Ask a Pediatrician: Does My Child Need a COVID-19 Booster Shot?

This post was last updated November 22, 2021.

You ask, we answer. In each edition of “Ask a Pediatrician,” Connecticut Children’s pediatric experts respond to a question from our community.

The CDC and FDA authorized booster shots of all three COVID-19 vaccines for people over the age of 18, and said it’s safe and effective to mix and match different vaccines. So we’re hearing a lot of questions about young people and COVID-19 boosters.

Connecticut Children’s Physician-in-Chief Juan C. Salazar, MD, MPH, FAAP, shares answers.

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Is my child eligible for a COVID-19 booster shot?

Dr. Salazar: Right now, your child can only get a COVID-19 booster if they’re at least 18 years old. It also depends on when they got their shot.

If your child originally got Johnson & Johnson’s vaccine:

  • Age 18 or older
  • Received their shot at least two months ago

If your child originally got Pfizer’s or Moderna’s vaccine:

  • Age 18 or older
  • Received their shot at least six months ago

> Related: The COVID-19 Vaccine and Younger Kids: FAQs for Ages 5 to 11

If my child is 18 years old and eligible, should they get a COVID-19 booster shot?

A booster shot is especially important for people with underlying medical conditions, or who live or work in a risky setting (like healthcare). If that’s your child, I recommend they get a booster as soon as possible.

If your child doesn’t have these risk factors, they should still consider a booster. Their original vaccine continues to protect them against severe illness and death, but it’s wearing off a bit over time. They may want extra protection as COVID-19 cases rise in the U.S. and other countries, and your family weighs how to safely gather for the winter holidays.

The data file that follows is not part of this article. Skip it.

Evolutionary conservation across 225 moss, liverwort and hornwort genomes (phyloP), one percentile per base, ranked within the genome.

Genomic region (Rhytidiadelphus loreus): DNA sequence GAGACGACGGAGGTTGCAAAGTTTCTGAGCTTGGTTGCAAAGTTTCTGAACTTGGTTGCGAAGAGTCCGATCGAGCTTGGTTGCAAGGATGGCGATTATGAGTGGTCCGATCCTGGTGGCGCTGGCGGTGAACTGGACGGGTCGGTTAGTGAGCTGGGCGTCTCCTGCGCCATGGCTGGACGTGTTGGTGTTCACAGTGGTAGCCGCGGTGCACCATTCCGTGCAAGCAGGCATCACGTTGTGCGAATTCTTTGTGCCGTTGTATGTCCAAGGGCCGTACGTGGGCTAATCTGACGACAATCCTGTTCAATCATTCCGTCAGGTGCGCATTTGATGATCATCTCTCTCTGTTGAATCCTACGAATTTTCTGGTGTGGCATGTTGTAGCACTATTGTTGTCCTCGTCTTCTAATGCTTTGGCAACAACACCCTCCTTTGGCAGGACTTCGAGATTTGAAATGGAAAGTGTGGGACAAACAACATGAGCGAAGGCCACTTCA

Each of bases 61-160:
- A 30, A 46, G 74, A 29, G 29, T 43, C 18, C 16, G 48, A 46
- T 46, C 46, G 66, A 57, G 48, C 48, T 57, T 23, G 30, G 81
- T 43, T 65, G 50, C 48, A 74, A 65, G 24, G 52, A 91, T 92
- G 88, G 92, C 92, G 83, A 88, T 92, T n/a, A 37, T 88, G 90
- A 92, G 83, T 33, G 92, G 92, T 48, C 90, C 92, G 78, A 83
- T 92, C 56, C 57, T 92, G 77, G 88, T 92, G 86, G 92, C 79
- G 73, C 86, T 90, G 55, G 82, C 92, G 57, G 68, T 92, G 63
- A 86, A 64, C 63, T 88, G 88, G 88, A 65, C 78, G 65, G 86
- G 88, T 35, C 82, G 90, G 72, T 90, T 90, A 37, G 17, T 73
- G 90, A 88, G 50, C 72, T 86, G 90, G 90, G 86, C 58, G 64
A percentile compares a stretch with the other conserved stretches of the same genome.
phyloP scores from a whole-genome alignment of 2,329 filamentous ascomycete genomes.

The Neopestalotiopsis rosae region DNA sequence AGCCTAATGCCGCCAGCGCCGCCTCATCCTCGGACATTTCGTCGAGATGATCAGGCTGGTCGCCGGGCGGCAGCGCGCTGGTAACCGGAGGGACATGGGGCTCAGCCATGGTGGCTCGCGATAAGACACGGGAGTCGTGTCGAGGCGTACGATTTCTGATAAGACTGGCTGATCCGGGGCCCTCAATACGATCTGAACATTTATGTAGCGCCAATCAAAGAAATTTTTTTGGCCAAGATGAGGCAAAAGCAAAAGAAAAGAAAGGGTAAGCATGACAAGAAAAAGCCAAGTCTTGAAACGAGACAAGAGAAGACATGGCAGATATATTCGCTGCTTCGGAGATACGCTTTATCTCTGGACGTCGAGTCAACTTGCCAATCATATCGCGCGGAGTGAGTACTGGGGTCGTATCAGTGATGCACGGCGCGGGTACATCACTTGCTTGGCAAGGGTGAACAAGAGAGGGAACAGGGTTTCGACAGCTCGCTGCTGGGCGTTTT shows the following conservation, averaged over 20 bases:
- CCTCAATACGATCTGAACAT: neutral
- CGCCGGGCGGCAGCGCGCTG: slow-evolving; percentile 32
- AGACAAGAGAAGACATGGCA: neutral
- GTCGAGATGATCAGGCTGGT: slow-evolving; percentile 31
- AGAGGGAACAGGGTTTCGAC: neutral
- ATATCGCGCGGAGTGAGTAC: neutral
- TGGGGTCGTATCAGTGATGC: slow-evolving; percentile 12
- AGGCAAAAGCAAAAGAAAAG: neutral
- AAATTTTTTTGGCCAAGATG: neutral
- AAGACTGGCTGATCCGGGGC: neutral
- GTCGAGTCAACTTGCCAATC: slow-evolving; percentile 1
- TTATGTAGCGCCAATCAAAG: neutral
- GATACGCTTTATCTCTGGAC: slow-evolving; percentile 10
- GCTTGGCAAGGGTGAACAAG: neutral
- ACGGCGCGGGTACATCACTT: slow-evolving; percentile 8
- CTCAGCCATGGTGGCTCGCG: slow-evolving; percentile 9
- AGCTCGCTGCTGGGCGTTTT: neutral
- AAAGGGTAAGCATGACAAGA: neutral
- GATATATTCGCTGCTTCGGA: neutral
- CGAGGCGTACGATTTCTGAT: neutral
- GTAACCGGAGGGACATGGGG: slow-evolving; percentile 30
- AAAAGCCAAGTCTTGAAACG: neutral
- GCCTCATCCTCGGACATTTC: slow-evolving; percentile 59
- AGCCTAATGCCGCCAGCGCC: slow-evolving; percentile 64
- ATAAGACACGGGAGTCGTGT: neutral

If your child isn’t sure, encourage them to talk with their doctor. They know their health history, and can give personalized advice.

Teenager receives COVID-19 vaccine from nurse at Connecticut Children's

Are booster shots any different from the original vaccines?

The Pfizer and Johnson & Johnson boosters are the same as their original shots. The Moderna booster is half of the original dosage: The booster shot is just 50 micrograms, compared to 100 micrograms each for the first and second shots.

Is it safe for my child to get a booster of a different COVID-19 vaccine than their original doses?

Yes, the FDA and CDC now say that this is safe and effective. (In some cases, it may be even more effective – researchers are still studying this.) This “mix and match” approach is approved across all three vaccine companies: Pfizer, Moderna and Johnson & Johnson.

How should my child decide whether to stick with the same COVID-19 vaccine they originally got, or switch to a different shot?

All of the vaccines are safe, and boost your child’s protection against COVID-19. That’s true whether they get their original vaccine and booster from the same vaccine company, or mix and match.

Ultimately, it comes down to personal preference. Your child should talk with their doctor for help deciding. They may like the familiarity of knowing how their body responded to the original COVID-19 vaccine, and want to stay with that. Or maybe they’d like to try a different vaccine, because it’s more convenient. Their doctor can weigh in with any concerns or recommendations.

> Related: Can Kids Get the COVID-19 Vaccine and Flu Shot at the Same Time?

Will kids who are under the age of 18 need COVID-19 boosters too?

Researchers are still studying whether COVID-19 immunity wears off in kids over time, like it has in adults. That information will help decide the right approach to boosters for younger kids. Stay tuned.

In the future, will my family need regular COVID-19 boosters, like the annual flu shot?

It’s possible. It depends on a lot of factors – like how the COVID-19 virus continues to evolve, how the world continues to respond, and how well the vaccines continue to work. We may eventually see different booster shots for different strains of COVID-19, or a booster shot that works against multiple strains, similar to how the flu vaccine is created each year.

Researchers are still working to figure all of this out. Now that more people are getting COVID-19 boosters, they’ll be able to study this question in detail.

What other topics would you like us to address in our “Ask a Pediatrician” series? Let us know at askapediatrician@connecticutchildrens.org.

 

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